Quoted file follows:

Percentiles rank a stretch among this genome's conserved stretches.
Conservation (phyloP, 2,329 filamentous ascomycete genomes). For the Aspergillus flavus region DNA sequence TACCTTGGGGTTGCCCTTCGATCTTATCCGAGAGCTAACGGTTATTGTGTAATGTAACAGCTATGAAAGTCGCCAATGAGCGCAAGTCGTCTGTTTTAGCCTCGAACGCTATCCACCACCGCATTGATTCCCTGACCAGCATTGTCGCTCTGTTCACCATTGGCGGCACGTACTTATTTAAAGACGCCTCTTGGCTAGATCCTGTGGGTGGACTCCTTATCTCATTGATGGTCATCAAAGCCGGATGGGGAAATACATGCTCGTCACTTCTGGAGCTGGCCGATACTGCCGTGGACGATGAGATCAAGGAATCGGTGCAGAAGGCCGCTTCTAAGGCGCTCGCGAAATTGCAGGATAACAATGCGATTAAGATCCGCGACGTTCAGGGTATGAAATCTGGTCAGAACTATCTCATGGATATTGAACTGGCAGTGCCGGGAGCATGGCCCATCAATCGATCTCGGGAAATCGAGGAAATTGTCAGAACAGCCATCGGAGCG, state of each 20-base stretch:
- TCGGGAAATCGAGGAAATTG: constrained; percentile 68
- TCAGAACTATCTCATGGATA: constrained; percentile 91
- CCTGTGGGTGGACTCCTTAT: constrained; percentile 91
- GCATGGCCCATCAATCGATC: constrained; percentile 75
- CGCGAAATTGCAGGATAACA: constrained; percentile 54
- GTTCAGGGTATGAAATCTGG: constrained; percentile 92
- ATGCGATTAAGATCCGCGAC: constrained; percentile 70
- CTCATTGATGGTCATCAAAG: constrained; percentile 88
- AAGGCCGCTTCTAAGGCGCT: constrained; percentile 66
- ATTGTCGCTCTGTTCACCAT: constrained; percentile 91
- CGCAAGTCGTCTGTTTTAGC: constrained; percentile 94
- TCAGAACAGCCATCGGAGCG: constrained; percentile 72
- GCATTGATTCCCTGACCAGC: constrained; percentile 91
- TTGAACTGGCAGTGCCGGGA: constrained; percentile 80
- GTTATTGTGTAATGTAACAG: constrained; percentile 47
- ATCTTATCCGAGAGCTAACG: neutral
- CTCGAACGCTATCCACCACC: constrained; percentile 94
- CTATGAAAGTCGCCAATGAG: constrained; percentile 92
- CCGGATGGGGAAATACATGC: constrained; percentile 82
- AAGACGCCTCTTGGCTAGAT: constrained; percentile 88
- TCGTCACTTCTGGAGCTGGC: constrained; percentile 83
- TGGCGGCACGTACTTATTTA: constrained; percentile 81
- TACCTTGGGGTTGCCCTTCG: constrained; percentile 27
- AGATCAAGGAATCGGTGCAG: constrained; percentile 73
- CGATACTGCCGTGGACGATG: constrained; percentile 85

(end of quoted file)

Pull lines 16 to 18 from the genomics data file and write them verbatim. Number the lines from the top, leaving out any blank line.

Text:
- TTGAACTGGCAGTGCCGGGA: constrained; percentile 80
- GTTATTGTGTAATGTAACAG: constrained; percentile 47
- ATCTTATCCGAGAGCTAACG: neutral